Leading Yorkshire trainer is on his way to France

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FERDY Murphy, one of Yorkshire’s most successful National Hunt trainers and the winner of 10 Cheltenham Festival races, is to relocate to France.

A handler who specifically targeted steeplechasing’s most prestigious prizes, he is to sell his Wynbury Stables at West Witton, near Middleham, where he has saddled 650 winners.

The County Wexford-born trainer is already in the process of acquiring new stables in Upper Normandy and says his decision is three-fold – he wants to devote more time to his extended family’s successful breeding business; the buying and selling of young stock and, subject to acquiring a licence from France Galop, the training of around 20 racehorses.

In recent times, no Northern trainer has enjoyed as much Cheltenham success as Murphy.

An individual credited by Grand National-winning trainer Sue Smith for speaking up for Yorkshire racing, Murphy intends to cultivate the connections that he has established on his frequent forays to France.

“I’ve had many grand times at Wynbury, but I’ve always wanted to train in France,” said Murphy, who has timed his transition to coincide with the end of the 2012-13 NH season.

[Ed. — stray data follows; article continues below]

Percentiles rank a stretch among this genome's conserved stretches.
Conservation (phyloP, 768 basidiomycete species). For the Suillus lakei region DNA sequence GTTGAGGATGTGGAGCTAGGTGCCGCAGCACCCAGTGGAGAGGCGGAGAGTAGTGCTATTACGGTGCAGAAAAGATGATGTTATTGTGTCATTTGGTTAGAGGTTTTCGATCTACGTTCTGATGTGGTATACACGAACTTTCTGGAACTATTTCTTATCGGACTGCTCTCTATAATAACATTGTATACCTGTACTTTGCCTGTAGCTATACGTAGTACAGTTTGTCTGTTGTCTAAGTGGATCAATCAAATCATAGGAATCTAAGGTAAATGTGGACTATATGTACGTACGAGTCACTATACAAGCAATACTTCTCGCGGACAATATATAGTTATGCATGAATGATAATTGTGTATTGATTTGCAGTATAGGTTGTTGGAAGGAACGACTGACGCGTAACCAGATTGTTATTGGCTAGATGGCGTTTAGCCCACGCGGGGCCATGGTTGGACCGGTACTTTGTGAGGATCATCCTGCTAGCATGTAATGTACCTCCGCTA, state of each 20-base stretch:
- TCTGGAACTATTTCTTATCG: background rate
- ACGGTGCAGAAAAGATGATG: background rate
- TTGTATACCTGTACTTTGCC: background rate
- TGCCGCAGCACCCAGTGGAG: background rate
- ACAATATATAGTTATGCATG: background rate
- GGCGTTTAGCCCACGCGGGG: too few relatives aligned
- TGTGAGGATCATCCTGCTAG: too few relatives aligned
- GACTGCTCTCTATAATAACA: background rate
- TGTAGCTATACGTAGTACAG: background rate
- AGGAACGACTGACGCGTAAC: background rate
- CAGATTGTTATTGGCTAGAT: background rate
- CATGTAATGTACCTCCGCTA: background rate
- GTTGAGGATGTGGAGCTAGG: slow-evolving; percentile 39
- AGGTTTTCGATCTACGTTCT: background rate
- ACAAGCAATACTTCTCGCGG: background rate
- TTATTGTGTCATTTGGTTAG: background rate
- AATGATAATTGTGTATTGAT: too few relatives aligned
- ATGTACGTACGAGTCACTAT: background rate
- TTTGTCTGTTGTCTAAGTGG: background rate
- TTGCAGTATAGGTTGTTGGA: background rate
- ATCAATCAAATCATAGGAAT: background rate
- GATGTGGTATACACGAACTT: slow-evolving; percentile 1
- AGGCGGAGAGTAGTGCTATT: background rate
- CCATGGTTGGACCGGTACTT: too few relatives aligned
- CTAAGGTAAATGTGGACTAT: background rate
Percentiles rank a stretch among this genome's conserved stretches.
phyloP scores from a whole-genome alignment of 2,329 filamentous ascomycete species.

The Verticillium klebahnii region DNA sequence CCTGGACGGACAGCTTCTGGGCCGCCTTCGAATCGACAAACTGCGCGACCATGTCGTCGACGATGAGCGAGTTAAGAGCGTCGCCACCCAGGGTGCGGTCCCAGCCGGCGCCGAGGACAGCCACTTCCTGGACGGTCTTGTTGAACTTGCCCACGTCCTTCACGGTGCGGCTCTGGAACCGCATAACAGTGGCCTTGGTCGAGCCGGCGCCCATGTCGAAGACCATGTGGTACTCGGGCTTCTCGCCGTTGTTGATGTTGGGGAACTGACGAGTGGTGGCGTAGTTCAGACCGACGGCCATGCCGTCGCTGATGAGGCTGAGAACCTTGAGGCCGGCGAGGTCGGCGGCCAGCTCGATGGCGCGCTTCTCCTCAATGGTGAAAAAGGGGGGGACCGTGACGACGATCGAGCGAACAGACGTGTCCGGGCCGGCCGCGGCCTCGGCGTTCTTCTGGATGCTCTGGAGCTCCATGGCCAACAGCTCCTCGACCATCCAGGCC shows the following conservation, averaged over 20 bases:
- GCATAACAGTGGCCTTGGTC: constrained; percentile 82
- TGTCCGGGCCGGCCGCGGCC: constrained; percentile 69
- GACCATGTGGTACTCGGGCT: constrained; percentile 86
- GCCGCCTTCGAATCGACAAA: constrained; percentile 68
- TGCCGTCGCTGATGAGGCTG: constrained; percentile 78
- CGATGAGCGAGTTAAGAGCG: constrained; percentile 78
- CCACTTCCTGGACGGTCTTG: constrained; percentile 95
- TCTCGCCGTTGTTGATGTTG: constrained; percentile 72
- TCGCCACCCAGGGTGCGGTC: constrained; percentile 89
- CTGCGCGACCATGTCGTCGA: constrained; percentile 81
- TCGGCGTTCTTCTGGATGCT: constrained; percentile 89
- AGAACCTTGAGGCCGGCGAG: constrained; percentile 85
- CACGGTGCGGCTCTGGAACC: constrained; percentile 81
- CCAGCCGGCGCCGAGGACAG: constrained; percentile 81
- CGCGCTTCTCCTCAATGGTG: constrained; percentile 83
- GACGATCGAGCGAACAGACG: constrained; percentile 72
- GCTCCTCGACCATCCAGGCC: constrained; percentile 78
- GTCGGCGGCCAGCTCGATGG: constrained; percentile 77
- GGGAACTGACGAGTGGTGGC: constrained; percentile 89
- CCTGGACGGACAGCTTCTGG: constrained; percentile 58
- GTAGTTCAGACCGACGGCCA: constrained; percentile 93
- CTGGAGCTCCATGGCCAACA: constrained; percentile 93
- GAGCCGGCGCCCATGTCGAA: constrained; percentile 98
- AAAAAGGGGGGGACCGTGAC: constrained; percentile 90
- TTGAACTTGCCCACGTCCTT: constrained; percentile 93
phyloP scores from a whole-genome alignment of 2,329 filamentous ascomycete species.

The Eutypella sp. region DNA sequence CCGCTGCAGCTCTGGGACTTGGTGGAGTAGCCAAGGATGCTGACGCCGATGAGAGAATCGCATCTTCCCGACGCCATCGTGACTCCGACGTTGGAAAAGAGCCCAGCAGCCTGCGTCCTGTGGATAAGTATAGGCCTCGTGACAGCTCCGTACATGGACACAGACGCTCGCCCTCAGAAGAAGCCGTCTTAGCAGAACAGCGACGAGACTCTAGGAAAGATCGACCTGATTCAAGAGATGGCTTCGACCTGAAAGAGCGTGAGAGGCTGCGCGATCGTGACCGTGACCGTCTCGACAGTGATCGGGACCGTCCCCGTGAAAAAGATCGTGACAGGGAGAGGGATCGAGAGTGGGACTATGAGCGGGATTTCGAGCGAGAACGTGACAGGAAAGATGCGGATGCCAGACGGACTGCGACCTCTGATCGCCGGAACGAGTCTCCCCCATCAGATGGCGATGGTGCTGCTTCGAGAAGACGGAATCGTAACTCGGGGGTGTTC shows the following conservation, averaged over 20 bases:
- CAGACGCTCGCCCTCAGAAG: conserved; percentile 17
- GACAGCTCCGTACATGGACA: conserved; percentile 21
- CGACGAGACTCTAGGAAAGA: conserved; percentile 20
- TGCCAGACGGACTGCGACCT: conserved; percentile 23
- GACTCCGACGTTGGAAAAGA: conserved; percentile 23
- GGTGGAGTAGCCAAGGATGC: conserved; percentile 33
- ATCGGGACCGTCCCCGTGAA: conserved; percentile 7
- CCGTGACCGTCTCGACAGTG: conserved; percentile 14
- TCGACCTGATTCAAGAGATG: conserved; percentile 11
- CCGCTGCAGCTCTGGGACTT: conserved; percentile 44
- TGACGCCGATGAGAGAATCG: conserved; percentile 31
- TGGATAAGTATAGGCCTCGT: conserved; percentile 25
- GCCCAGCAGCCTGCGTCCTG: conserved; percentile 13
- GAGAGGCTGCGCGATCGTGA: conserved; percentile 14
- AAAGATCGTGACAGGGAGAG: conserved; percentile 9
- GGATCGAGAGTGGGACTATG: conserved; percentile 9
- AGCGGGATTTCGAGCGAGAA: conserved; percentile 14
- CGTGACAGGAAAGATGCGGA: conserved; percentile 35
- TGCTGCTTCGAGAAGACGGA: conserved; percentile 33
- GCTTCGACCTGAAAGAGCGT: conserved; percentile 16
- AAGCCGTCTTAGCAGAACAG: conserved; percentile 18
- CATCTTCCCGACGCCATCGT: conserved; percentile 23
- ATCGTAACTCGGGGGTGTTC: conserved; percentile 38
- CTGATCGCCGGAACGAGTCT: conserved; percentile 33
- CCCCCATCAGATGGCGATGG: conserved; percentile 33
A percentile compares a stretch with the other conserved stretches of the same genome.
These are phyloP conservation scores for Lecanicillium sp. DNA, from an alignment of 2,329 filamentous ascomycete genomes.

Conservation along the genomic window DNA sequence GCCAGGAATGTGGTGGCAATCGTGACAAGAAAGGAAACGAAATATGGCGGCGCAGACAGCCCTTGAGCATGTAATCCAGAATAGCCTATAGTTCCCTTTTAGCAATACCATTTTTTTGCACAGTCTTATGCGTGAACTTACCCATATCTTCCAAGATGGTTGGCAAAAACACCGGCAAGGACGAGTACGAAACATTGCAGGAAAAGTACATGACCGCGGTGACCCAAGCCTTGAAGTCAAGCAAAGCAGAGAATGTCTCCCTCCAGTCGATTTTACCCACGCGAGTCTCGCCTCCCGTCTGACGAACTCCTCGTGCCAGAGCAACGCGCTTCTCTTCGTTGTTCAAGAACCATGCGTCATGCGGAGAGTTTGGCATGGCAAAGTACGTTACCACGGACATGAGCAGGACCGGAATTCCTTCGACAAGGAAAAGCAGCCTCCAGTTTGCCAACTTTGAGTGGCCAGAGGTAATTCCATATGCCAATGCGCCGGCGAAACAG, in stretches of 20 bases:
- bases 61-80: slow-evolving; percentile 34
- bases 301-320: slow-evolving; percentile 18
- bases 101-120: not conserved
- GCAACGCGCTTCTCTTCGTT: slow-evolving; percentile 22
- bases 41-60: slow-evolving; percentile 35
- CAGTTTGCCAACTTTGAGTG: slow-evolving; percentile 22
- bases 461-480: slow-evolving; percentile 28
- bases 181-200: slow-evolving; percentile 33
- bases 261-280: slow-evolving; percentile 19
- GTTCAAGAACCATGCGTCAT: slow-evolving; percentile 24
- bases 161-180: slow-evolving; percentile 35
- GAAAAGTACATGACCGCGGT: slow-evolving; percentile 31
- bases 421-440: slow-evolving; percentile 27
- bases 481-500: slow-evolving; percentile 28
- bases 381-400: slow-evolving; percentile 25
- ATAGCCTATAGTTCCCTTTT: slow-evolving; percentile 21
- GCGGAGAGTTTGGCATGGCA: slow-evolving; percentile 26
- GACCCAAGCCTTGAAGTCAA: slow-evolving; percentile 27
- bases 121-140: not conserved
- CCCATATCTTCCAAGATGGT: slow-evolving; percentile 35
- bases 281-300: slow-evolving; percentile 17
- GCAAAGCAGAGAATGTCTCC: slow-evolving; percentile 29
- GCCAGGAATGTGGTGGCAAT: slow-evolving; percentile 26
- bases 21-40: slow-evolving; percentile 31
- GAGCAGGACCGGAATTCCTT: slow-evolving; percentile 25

“If I don’t do it now, it is probably something that I will regret later on in life and the opportunity is too good to turn down.

“My eldest daughter, Caroline, lives in Normandy with my son-in-law Guy Petit, who is a top bloodstock agent, so it also makes sense from a family point of view.

“I’ve been buying young horses from France for a number of years – and been sending them to the family stud in County Wexford, who then sold some, future Cheltenham winners Al Ferof and Cheltenian to name just two.

“We’ve had great times with horses of the calibre of Kalahari King, who we bought in France to train at Wynbury.”

Even though he had a notable double on Wednesday at Kelso with Borolee and De Boitron, a chaser placed at two Cheltenham Festivals, Murphy concedes that he has reached the point where he wants to spend more time pursuing his horse breeding and dealing interests.

He derives great personal satisfaction from turning his 80-acre farm into state-of-the-art facilities suitable for both training and all other equestrian disciplines, with purpose-built stabling for 100 horses, its own gallops and a large indoor school.

In 1996, when he moved to this picturesque corner of Wensleydale, the facilities were modest, gallops in Middleham had to be shared with other trainers and his accommodation was a caravan.

“The biggest difference was having a place of my own,” said Murphy, whose stables are being sold by Bedale-based Robin Jessop.

“I’ve also been absolutely blessed to have had jockeys like Adrian Maguire, Davy Russell and Graham Lee. The way young Sam Twiston-Davies rode De Boitron at Kelso, he’ll be a champion jockey and I’ll miss seeing that happen.

“I’ll miss the crack with legends like Sue and Harvey Smith plus Peter and Mick Easterby. I grew up adoring people like that. North Yorkshire is like the west of Ireland, people are the salt of the earth but the time is right to move on.”